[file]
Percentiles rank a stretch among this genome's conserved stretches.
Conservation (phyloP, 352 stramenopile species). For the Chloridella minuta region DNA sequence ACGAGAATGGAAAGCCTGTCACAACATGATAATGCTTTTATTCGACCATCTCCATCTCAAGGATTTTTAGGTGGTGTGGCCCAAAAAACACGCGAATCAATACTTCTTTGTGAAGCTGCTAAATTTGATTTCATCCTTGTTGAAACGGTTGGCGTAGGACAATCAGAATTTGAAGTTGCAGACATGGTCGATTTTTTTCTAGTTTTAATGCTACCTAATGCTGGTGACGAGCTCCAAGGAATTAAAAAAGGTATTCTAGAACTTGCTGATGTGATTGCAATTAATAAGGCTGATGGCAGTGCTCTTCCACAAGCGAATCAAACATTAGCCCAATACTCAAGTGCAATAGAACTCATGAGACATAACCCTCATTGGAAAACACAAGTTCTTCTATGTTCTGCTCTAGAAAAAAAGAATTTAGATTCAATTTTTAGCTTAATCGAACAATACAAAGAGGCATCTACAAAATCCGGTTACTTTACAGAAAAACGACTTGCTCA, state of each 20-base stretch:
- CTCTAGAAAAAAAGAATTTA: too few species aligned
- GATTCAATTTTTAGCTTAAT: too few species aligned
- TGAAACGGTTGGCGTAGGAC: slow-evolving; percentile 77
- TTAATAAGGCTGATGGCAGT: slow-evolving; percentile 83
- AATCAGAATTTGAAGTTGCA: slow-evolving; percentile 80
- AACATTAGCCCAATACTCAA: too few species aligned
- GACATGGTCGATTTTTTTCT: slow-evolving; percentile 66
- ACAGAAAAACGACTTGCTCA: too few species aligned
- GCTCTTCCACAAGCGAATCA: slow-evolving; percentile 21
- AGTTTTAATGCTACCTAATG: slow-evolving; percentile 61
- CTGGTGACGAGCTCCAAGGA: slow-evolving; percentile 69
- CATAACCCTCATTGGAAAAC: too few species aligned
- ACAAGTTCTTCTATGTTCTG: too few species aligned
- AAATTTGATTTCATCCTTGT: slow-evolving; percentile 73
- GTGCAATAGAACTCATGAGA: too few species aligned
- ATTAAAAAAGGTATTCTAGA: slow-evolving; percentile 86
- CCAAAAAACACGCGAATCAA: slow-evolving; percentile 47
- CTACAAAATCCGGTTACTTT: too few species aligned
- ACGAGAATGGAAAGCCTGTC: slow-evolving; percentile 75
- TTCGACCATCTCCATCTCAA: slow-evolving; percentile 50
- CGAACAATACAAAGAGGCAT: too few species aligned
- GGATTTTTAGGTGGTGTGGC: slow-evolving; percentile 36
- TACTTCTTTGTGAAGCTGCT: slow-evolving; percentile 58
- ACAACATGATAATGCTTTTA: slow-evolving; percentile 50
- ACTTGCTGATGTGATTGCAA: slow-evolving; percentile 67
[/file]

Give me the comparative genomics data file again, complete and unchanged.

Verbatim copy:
Percentiles rank a stretch among this genome's conserved stretches.
Conservation (phyloP, 352 stramenopile species). For the Chloridella minuta region DNA sequence ACGAGAATGGAAAGCCTGTCACAACATGATAATGCTTTTATTCGACCATCTCCATCTCAAGGATTTTTAGGTGGTGTGGCCCAAAAAACACGCGAATCAATACTTCTTTGTGAAGCTGCTAAATTTGATTTCATCCTTGTTGAAACGGTTGGCGTAGGACAATCAGAATTTGAAGTTGCAGACATGGTCGATTTTTTTCTAGTTTTAATGCTACCTAATGCTGGTGACGAGCTCCAAGGAATTAAAAAAGGTATTCTAGAACTTGCTGATGTGATTGCAATTAATAAGGCTGATGGCAGTGCTCTTCCACAAGCGAATCAAACATTAGCCCAATACTCAAGTGCAATAGAACTCATGAGACATAACCCTCATTGGAAAACACAAGTTCTTCTATGTTCTGCTCTAGAAAAAAAGAATTTAGATTCAATTTTTAGCTTAATCGAACAATACAAAGAGGCATCTACAAAATCCGGTTACTTTACAGAAAAACGACTTGCTCA, state of each 20-base stretch:
- CTCTAGAAAAAAAGAATTTA: too few species aligned
- GATTCAATTTTTAGCTTAAT: too few species aligned
- TGAAACGGTTGGCGTAGGAC: slow-evolving; percentile 77
- TTAATAAGGCTGATGGCAGT: slow-evolving; percentile 83
- AATCAGAATTTGAAGTTGCA: slow-evolving; percentile 80
- AACATTAGCCCAATACTCAA: too few species aligned
- GACATGGTCGATTTTTTTCT: slow-evolving; percentile 66
- ACAGAAAAACGACTTGCTCA: too few species aligned
- GCTCTTCCACAAGCGAATCA: slow-evolving; percentile 21
- AGTTTTAATGCTACCTAATG: slow-evolving; percentile 61
- CTGGTGACGAGCTCCAAGGA: slow-evolving; percentile 69
- CATAACCCTCATTGGAAAAC: too few species aligned
- ACAAGTTCTTCTATGTTCTG: too few species aligned
- AAATTTGATTTCATCCTTGT: slow-evolving; percentile 73
- GTGCAATAGAACTCATGAGA: too few species aligned
- ATTAAAAAAGGTATTCTAGA: slow-evolving; percentile 86
- CCAAAAAACACGCGAATCAA: slow-evolving; percentile 47
- CTACAAAATCCGGTTACTTT: too few species aligned
- ACGAGAATGGAAAGCCTGTC: slow-evolving; percentile 75
- TTCGACCATCTCCATCTCAA: slow-evolving; percentile 50
- CGAACAATACAAAGAGGCAT: too few species aligned
- GGATTTTTAGGTGGTGTGGC: slow-evolving; percentile 36
- TACTTCTTTGTGAAGCTGCT: slow-evolving; percentile 58
- ACAACATGATAATGCTTTTA: slow-evolving; percentile 50
- ACTTGCTGATGTGATTGCAA: slow-evolving; percentile 67